by Jonathan Whistman
It’s always a memorable milestone in a company’s growth—that moment when you decide that it is time to hire a salesperson. Although this moment carries some excitement, it also carries some anxiety and unknowns. One of the unknowns is how to go about paying a sales person and developing a compensation plan. Let’s cover some of the key details, as your ability to design a plan that moves all the right levers is intrinsic to your success.
Here are the top four things that must be true about your plan:
- Your plan allows you to attract, retain, and even steal superstar salespeople from your competition. It keeps your stars happy.
- It connects to the longer-term strategy of your organization while not penalizing the team.
- It is simple to understand, and each measure is directly tied to something under the salesperson’s control.
- There must be a wide margin between the total comp of start performers and that of average. (although make sure you are just hiring a star when you get started.)
Keep it simple
Compensation plans should always be as simple to understand as possible. If you are paying for performance (and with sales you better be!) then make sure that you are able to accurately and easily track each of the areas that you’ll be paying for. There’s nothing worse that having miscommunication with someone’s paycheck.
Typically, sales plans cover three parts: Base salary, variable commissions and bonuses. Let’s briefly discuss each.
This is the portion of your salesperson’s compensation that is guaranteed. It is sometimes tempting for newer companies to hire a “commission only” salesperson thinking that it limits the risk the company takes in hiring a person. While this may seem true, it rarely works out that way. A great salesperson knows their worth and can always find a role that covers some base salary. What you end up with if you only offer commission, are low-level entry sales people. This isn’t a risk you can take. Commit to hiring only when you can afford to pay a base. You might choose to start with a base and decrease it over time as the salesperson gets established.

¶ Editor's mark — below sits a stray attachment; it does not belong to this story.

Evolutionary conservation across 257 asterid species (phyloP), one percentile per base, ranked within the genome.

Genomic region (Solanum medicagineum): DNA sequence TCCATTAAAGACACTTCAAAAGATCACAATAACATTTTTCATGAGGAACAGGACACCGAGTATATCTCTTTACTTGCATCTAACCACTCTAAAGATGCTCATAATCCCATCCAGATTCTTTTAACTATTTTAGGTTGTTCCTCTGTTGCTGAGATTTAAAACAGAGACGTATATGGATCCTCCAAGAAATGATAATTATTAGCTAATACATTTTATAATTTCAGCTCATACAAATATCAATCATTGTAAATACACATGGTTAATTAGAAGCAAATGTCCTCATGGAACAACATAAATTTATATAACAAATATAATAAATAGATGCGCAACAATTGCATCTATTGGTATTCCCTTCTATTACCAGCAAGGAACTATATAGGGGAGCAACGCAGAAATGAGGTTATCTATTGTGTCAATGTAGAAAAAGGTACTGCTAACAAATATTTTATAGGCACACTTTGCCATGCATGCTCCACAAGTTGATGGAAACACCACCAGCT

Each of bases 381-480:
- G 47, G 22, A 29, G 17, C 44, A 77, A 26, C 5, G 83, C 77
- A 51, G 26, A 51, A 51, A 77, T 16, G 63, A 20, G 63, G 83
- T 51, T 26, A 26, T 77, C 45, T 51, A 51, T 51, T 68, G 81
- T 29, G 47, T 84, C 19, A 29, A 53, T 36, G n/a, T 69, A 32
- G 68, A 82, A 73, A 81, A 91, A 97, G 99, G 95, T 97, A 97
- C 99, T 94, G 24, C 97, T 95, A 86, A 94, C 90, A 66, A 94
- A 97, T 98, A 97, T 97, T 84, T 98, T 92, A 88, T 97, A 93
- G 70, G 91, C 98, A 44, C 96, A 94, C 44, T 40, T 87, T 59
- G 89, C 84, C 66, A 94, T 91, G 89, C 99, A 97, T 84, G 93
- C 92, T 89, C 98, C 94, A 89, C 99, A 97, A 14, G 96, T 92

This is the portion of compensation that is based on selling or some other revenue generating activity performed by the sales person. This should be tied to things the salesperson directly impacts. For instance, if you have “appointment setters” who pass the appointment on to a field rep, they’d receive commission on setting the appointment, regardless of how the deal ends since they don’t impact the close. The field rep would get paid on the close, but not on the appointment.
Bonuses can be actual compensation or non-cash incentives that drive a specific behavior. For instance, you might pay this on opening new accounts that the company has not previously sold to. You can be creative here. I know of one company that leases a high-end car and the best salesperson each quarter gets to drive it for the next quarter. I can tell you this produces some nice sales competition.
The question remains, how do we decide what to pay? In HR circles you will hear the term TTC, meaning Total Target Compensation. Or in simple terms, how much should they make? This number should be competitive. Make sure you aren’t overpaying. I recommend that you get a compensation study from a company such as ERI. You can find them at erieri.com. You’ll pay a few hundred dollars but it will give you the data you need to attract the best. Once you have a target, you should attempt to pay at the 90th percentile, meaning you’ll pay greater than 90 percent of the companies. This is really important when you are new because you need the best. If you have a sales team of two and one is underperforming that’s 50 percent of your team—you need all-stars.
Next, take the TTC and split it between the three categories: base, variable, and bonus. A rule of thumb is, “The greater the influence the salesperson holds over the closing a sale the larger the commission portion should be.” This means if the TTC was $100,000 and they have a big impact on closing the business you might split that as a $40,000 base and then a mix in variable/bonus. Called a 40/60 mix. You could also choose 50/50, 30/70 or any other combination as long as you remember the rule.
So now you have the outline of a great compensation plan that should attract high-performers. Make sure you are diligent in your interviewing process and that you pick a superstar. Enjoy the benefits that come from successfully adding a salesperson to your team.
Jonathan Whistman is the author of “The Sales Boss: The Real Secret to Hiring Training and Managing a Sales Team.” He is the senior partner at Elevate Human Potential and shares his insights from more than 2,500 sales rides in the field.